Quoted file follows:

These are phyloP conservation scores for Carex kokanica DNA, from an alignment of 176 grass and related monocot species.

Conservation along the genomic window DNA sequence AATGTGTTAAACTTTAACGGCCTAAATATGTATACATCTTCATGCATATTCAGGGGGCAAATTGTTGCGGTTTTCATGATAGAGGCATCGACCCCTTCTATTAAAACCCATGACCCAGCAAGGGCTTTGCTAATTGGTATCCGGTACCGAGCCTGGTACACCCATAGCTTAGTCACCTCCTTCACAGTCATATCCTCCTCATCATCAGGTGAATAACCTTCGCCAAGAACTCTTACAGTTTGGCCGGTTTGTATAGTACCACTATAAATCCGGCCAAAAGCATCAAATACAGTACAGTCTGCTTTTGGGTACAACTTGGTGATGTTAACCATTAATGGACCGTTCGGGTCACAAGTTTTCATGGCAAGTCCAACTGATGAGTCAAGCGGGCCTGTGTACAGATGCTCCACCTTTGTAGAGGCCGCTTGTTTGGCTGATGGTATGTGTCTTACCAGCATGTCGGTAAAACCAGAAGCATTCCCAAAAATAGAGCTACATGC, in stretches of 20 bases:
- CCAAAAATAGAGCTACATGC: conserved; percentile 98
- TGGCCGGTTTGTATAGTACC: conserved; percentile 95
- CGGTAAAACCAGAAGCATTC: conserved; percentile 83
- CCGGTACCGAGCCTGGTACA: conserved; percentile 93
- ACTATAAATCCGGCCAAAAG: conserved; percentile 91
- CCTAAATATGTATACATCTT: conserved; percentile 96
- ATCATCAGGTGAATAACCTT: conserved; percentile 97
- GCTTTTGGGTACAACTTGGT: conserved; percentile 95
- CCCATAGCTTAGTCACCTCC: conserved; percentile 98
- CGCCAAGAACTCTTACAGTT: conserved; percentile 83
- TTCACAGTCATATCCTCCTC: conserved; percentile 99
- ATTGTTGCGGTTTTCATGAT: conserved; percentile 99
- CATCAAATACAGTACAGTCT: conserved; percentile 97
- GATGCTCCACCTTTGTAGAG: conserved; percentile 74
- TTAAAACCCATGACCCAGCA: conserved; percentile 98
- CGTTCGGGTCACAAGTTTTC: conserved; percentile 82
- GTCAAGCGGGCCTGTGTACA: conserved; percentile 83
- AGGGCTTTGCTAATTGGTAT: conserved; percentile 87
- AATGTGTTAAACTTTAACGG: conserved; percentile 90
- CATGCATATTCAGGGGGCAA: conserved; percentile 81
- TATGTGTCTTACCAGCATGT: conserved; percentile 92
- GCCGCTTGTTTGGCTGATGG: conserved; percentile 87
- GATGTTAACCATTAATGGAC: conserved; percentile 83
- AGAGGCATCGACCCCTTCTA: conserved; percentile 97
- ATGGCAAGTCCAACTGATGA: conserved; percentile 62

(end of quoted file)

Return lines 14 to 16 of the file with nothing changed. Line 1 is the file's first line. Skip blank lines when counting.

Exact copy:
- ATTGTTGCGGTTTTCATGAT: conserved; percentile 99
- CATCAAATACAGTACAGTCT: conserved; percentile 97
- GATGCTCCACCTTTGTAGAG: conserved; percentile 74